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What's New:

The Neverland's Library Anthology is now on sale! With an introduction by Tad Williams and stories by Mark Lawrence, Marie Brennan, Jeff Salyards, Miles Cameron, Joseph R. Lallo, Mercedes M. Yardley, William Meikle, J.M. Martin, Teresa Frohock, and many more, the Neverland's Library Anthology is a collection of original works will take readers back to that moment when they first fell in love with the genre.

Miserere is now available at Audible.

My short story "Naked the Night Sings" is only one of the many fine stories in the urban fantasy anthology Manifesto: UF, edited by Tim Marquitz and Tyson Mauermann, Angelic Knight Press, 2013.

Free!

 

Death comes for us all.

Keep her as your friend.

 Read "La Santisima"

Novels

"Filled with show me now and tell me later prose, [Miserere] was one of the finest debuts of 2011 and remains a novel that I remember details from nearly three years later." Justin Landon, Tor.com

Download an excerpt of Miserere here

Entries in magic (2)

Wednesday
Aug172011

women in science fiction and fantasy A-Z

Erin Hartshorn is reviewing books by Science Fiction and Fantasy authors who are women with this fabulous series, and today is the letter F ... and being fortunate enough to be female and having a last name that begins with this coveted letter, I get to be a part of Erin's line-up. She is reviewing books by Fabian, Foster, and [you guessed it] Frohock.

This week’s post in the on-going women writers in science-fiction and fantasy spotlights Karina Fabian, Eugie Foster, and Teresa Frohock. Read my reviews, check out what they have to say about their work — and then go read them! [READ MORE]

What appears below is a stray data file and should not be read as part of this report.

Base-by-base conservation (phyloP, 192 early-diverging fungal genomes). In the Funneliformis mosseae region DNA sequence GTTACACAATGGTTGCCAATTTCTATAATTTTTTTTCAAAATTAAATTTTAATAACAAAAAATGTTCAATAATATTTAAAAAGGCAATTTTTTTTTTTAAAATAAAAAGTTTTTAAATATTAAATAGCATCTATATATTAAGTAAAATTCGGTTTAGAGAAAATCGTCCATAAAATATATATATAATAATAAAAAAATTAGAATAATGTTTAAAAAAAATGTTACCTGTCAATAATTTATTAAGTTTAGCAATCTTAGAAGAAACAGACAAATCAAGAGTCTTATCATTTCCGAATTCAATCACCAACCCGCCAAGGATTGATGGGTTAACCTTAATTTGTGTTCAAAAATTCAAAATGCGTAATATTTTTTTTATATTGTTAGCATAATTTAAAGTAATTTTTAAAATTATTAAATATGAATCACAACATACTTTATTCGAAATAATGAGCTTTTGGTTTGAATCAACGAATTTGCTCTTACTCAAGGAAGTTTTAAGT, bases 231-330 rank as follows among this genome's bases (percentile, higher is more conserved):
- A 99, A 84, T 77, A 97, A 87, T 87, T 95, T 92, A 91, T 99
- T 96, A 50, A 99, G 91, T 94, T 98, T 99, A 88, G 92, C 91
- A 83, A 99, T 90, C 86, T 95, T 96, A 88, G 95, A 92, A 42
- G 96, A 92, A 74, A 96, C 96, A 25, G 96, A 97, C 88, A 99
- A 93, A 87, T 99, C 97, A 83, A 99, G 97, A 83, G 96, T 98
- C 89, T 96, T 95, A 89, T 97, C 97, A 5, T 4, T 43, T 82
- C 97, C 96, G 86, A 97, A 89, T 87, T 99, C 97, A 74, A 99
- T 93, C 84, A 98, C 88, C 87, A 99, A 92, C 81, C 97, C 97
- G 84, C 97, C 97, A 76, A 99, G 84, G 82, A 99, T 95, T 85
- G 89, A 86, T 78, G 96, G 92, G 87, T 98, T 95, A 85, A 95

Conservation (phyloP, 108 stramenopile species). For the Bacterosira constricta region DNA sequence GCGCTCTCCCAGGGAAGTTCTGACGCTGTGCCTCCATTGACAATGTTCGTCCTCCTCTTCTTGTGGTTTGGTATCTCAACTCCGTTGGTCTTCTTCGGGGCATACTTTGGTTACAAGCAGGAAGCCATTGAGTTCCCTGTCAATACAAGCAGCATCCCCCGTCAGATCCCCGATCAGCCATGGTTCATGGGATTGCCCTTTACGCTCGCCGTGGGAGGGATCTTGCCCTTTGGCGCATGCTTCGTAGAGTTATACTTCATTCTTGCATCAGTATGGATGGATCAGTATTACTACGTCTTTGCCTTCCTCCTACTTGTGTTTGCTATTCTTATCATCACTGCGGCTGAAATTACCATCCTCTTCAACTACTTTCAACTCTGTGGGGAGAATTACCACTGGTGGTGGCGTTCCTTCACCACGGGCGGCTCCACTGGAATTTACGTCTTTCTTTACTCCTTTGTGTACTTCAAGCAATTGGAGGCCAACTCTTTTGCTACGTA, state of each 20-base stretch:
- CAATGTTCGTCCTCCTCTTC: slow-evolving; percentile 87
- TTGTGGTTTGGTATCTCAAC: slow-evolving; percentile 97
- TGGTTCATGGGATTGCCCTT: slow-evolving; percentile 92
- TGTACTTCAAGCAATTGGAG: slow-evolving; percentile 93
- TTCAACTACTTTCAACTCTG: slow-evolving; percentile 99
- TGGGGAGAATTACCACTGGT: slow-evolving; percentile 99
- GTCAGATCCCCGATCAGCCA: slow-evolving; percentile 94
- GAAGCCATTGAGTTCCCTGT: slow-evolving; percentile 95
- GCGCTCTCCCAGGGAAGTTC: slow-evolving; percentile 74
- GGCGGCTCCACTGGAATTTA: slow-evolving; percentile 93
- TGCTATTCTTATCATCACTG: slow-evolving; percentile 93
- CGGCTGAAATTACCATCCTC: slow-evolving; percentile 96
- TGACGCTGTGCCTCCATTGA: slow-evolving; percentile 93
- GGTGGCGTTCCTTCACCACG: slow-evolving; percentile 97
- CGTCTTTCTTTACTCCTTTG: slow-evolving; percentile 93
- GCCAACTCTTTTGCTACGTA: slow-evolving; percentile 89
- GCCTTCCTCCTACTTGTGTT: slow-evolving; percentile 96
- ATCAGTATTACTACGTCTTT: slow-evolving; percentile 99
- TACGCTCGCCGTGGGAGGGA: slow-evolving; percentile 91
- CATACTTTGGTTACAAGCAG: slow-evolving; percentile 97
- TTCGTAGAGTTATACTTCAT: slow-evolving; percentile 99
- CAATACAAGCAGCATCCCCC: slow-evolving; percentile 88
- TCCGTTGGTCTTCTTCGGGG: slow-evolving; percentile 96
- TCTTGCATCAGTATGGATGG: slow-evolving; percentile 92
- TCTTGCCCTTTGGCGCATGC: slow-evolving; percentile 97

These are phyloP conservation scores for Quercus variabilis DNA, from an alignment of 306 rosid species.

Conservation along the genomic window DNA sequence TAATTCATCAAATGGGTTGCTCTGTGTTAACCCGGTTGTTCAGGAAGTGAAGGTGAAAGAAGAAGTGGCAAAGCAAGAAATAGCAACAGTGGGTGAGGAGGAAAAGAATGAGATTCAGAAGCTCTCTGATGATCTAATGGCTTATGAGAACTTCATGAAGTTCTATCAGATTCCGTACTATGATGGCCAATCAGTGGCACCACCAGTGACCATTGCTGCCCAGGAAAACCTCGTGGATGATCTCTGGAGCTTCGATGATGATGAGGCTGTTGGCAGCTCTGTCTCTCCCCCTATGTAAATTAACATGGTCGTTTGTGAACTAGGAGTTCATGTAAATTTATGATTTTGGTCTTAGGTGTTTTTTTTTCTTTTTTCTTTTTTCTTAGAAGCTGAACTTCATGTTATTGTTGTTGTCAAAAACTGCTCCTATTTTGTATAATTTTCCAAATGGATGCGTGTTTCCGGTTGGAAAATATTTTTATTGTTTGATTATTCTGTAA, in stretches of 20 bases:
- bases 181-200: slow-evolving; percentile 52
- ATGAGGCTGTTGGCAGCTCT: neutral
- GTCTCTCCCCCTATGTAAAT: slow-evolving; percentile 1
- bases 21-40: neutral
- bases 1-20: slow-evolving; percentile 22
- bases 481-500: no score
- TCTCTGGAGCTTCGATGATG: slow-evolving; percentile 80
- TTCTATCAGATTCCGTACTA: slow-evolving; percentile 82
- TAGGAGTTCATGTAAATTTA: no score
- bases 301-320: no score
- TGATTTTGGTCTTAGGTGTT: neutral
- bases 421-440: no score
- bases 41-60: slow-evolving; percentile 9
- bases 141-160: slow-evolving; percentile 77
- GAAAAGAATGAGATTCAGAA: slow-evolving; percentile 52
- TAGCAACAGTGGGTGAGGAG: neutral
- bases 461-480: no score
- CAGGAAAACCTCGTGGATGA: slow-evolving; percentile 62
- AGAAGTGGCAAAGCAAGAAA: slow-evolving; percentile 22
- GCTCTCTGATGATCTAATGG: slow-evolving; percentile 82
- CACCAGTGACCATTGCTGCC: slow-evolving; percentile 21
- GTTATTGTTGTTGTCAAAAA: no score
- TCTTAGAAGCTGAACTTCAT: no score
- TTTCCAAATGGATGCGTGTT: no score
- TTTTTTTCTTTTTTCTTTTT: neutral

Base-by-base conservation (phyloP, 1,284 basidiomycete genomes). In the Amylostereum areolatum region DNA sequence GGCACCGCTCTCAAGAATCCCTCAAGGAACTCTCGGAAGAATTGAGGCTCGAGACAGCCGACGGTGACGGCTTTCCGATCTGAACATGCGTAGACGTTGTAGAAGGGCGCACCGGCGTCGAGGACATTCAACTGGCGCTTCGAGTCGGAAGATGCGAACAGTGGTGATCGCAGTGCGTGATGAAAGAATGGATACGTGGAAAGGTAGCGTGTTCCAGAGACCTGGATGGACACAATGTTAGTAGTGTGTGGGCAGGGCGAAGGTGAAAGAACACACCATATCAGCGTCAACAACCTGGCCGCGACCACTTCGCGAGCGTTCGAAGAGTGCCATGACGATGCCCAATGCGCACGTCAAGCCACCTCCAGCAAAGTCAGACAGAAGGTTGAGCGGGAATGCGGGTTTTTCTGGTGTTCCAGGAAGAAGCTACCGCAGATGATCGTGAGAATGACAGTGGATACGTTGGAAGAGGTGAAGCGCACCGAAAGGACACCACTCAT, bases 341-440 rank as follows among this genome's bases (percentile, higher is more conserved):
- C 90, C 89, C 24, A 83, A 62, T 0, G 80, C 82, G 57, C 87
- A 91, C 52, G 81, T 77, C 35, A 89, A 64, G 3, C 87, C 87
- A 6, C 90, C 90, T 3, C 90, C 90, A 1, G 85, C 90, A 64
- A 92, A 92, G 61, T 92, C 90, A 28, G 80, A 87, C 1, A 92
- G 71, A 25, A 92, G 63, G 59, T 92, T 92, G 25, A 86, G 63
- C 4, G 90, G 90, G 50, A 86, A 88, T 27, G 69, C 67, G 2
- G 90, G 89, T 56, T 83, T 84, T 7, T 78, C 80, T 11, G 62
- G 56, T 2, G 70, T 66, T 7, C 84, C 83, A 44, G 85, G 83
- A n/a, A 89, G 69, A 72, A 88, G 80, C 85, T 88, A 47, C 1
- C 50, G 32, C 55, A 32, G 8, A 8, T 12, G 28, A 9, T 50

And you'll want to read more. Erin gives honest, thoughtful reviews on all three authors, from the humor in Magic, Mensa & Mayhem to the Japanese fable "Biba Jibun" to a story of a dark Woerld.

Sunday
Jul102011

when fighting monsters ...

Yesterday, another post went up in my blog tour and I was unable to post my companion piece here. The post looks beautiful and I am visiting Sherrie at Write About Now. Sherrie had the most interesting question about fighting monsters, and I talk a little bit about Woerld's monsters:

When I originally envisioned Woerld’s bastions, they were more like universities, military academies where the Katharoi learned the art of warfare, but also more about their enemy, the Fallen. The more I delve into Woerld and the cultures of the bastions, the more I realize that they place a great deal of emphasis on learning and on older Katharoi guiding the younger members. [READ MORE]